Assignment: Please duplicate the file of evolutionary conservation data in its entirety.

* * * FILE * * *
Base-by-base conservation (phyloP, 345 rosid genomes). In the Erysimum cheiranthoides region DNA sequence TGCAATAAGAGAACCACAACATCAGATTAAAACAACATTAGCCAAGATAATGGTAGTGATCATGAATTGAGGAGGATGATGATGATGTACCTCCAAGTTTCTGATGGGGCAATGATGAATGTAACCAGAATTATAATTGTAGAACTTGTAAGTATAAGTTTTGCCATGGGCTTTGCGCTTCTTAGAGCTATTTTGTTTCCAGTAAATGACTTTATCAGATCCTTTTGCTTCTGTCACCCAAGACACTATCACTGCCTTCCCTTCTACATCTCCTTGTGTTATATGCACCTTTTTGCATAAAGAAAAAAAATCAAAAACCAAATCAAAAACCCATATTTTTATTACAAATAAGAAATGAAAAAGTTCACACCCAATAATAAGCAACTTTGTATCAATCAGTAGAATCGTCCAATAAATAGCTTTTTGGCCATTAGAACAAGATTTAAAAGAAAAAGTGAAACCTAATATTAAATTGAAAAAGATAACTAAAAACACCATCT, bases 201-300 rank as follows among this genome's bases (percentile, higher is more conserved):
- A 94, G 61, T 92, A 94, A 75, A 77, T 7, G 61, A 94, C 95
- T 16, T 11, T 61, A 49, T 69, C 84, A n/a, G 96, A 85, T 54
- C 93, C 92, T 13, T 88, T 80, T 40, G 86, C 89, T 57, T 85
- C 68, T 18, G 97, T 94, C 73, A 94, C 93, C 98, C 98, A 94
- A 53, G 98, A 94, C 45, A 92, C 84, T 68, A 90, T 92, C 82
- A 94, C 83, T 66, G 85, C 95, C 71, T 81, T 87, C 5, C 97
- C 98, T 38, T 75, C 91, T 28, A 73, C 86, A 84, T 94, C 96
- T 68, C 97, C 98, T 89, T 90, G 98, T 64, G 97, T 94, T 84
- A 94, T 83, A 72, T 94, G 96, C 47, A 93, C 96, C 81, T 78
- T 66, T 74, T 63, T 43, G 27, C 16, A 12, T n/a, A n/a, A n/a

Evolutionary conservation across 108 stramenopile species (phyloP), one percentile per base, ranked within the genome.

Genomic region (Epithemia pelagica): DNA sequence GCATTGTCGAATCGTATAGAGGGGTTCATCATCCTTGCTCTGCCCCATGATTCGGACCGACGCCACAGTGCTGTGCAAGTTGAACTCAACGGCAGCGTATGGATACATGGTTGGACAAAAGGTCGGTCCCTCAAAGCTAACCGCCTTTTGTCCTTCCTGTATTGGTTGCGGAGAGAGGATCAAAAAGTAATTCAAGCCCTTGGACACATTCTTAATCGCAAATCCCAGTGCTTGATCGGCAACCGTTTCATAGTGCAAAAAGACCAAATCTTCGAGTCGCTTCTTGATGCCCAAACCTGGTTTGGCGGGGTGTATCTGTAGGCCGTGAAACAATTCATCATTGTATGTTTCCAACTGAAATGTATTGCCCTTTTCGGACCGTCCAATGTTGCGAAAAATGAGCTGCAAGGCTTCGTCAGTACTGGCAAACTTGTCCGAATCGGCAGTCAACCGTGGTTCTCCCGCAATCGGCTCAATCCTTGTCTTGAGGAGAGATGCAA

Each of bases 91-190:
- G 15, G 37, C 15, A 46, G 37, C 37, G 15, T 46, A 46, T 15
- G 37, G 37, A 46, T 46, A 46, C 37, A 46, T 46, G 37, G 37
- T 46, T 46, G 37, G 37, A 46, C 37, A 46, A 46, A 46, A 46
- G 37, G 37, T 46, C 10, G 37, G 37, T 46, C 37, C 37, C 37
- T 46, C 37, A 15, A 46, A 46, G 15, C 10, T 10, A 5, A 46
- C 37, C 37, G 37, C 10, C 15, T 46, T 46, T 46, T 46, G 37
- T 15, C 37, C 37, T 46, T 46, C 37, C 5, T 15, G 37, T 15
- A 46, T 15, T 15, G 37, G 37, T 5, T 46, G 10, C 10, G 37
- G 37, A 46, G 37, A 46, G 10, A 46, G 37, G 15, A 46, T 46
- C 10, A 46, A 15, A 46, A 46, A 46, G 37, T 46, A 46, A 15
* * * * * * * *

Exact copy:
Base-by-base conservation (phyloP, 345 rosid genomes). In the Erysimum cheiranthoides region DNA sequence TGCAATAAGAGAACCACAACATCAGATTAAAACAACATTAGCCAAGATAATGGTAGTGATCATGAATTGAGGAGGATGATGATGATGTACCTCCAAGTTTCTGATGGGGCAATGATGAATGTAACCAGAATTATAATTGTAGAACTTGTAAGTATAAGTTTTGCCATGGGCTTTGCGCTTCTTAGAGCTATTTTGTTTCCAGTAAATGACTTTATCAGATCCTTTTGCTTCTGTCACCCAAGACACTATCACTGCCTTCCCTTCTACATCTCCTTGTGTTATATGCACCTTTTTGCATAAAGAAAAAAAATCAAAAACCAAATCAAAAACCCATATTTTTATTACAAATAAGAAATGAAAAAGTTCACACCCAATAATAAGCAACTTTGTATCAATCAGTAGAATCGTCCAATAAATAGCTTTTTGGCCATTAGAACAAGATTTAAAAGAAAAAGTGAAACCTAATATTAAATTGAAAAAGATAACTAAAAACACCATCT, bases 201-300 rank as follows among this genome's bases (percentile, higher is more conserved):
- A 94, G 61, T 92, A 94, A 75, A 77, T 7, G 61, A 94, C 95
- T 16, T 11, T 61, A 49, T 69, C 84, A n/a, G 96, A 85, T 54
- C 93, C 92, T 13, T 88, T 80, T 40, G 86, C 89, T 57, T 85
- C 68, T 18, G 97, T 94, C 73, A 94, C 93, C 98, C 98, A 94
- A 53, G 98, A 94, C 45, A 92, C 84, T 68, A 90, T 92, C 82
- A 94, C 83, T 66, G 85, C 95, C 71, T 81, T 87, C 5, C 97
- C 98, T 38, T 75, C 91, T 28, A 73, C 86, A 84, T 94, C 96
- T 68, C 97, C 98, T 89, T 90, G 98, T 64, G 97, T 94, T 84
- A 94, T 83, A 72, T 94, G 96, C 47, A 93, C 96, C 81, T 78
- T 66, T 74, T 63, T 43, G 27, C 16, A 12, T n/a, A n/a, A n/a

Evolutionary conservation across 108 stramenopile species (phyloP), one percentile per base, ranked within the genome.

Genomic region (Epithemia pelagica): DNA sequence GCATTGTCGAATCGTATAGAGGGGTTCATCATCCTTGCTCTGCCCCATGATTCGGACCGACGCCACAGTGCTGTGCAAGTTGAACTCAACGGCAGCGTATGGATACATGGTTGGACAAAAGGTCGGTCCCTCAAAGCTAACCGCCTTTTGTCCTTCCTGTATTGGTTGCGGAGAGAGGATCAAAAAGTAATTCAAGCCCTTGGACACATTCTTAATCGCAAATCCCAGTGCTTGATCGGCAACCGTTTCATAGTGCAAAAAGACCAAATCTTCGAGTCGCTTCTTGATGCCCAAACCTGGTTTGGCGGGGTGTATCTGTAGGCCGTGAAACAATTCATCATTGTATGTTTCCAACTGAAATGTATTGCCCTTTTCGGACCGTCCAATGTTGCGAAAAATGAGCTGCAAGGCTTCGTCAGTACTGGCAAACTTGTCCGAATCGGCAGTCAACCGTGGTTCTCCCGCAATCGGCTCAATCCTTGTCTTGAGGAGAGATGCAA

Each of bases 91-190:
- G 15, G 37, C 15, A 46, G 37, C 37, G 15, T 46, A 46, T 15
- G 37, G 37, A 46, T 46, A 46, C 37, A 46, T 46, G 37, G 37
- T 46, T 46, G 37, G 37, A 46, C 37, A 46, A 46, A 46, A 46
- G 37, G 37, T 46, C 10, G 37, G 37, T 46, C 37, C 37, C 37
- T 46, C 37, A 15, A 46, A 46, G 15, C 10, T 10, A 5, A 46
- C 37, C 37, G 37, C 10, C 15, T 46, T 46, T 46, T 46, G 37
- T 15, C 37, C 37, T 46, T 46, C 37, C 5, T 15, G 37, T 15
- A 46, T 15, T 15, G 37, G 37, T 5, T 46, G 10, C 10, G 37
- G 37, A 46, G 37, A 46, G 10, A 46, G 37, G 15, A 46, T 46
- C 10, A 46, A 15, A 46, A 46, A 46, G 37, T 46, A 46, A 15